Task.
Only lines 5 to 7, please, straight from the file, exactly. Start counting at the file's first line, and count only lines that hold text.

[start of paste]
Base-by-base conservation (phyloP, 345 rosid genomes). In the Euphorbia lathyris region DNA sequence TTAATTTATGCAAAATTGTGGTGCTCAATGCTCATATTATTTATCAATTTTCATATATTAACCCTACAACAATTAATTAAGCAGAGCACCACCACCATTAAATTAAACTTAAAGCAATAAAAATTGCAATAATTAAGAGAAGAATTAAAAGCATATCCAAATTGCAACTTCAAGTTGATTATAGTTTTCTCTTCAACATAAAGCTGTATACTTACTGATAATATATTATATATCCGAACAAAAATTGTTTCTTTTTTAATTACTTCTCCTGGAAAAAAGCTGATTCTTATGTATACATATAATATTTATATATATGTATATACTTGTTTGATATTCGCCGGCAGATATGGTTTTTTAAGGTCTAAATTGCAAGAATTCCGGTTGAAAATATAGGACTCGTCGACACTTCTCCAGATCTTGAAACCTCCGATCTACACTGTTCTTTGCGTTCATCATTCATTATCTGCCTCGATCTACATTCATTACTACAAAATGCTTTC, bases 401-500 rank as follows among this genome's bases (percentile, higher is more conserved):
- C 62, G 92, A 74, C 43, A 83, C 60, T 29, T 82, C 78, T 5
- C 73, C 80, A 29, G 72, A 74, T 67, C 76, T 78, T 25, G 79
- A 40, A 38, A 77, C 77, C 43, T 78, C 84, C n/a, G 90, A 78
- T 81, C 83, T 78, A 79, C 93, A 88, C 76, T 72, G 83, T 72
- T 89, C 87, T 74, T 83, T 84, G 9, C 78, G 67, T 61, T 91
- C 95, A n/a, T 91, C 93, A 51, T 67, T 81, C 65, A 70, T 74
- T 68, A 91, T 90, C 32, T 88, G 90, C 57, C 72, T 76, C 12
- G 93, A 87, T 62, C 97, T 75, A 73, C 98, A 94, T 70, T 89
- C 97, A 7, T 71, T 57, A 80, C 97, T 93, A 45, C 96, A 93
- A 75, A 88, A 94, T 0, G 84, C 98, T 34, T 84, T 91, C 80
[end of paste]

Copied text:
- T 81, C 83, T 78, A 79, C 93, A 88, C 76, T 72, G 83, T 72
- T 89, C 87, T 74, T 83, T 84, G 9, C 78, G 67, T 61, T 91
- C 95, A n/a, T 91, C 93, A 51, T 67, T 81, C 65, A 70, T 74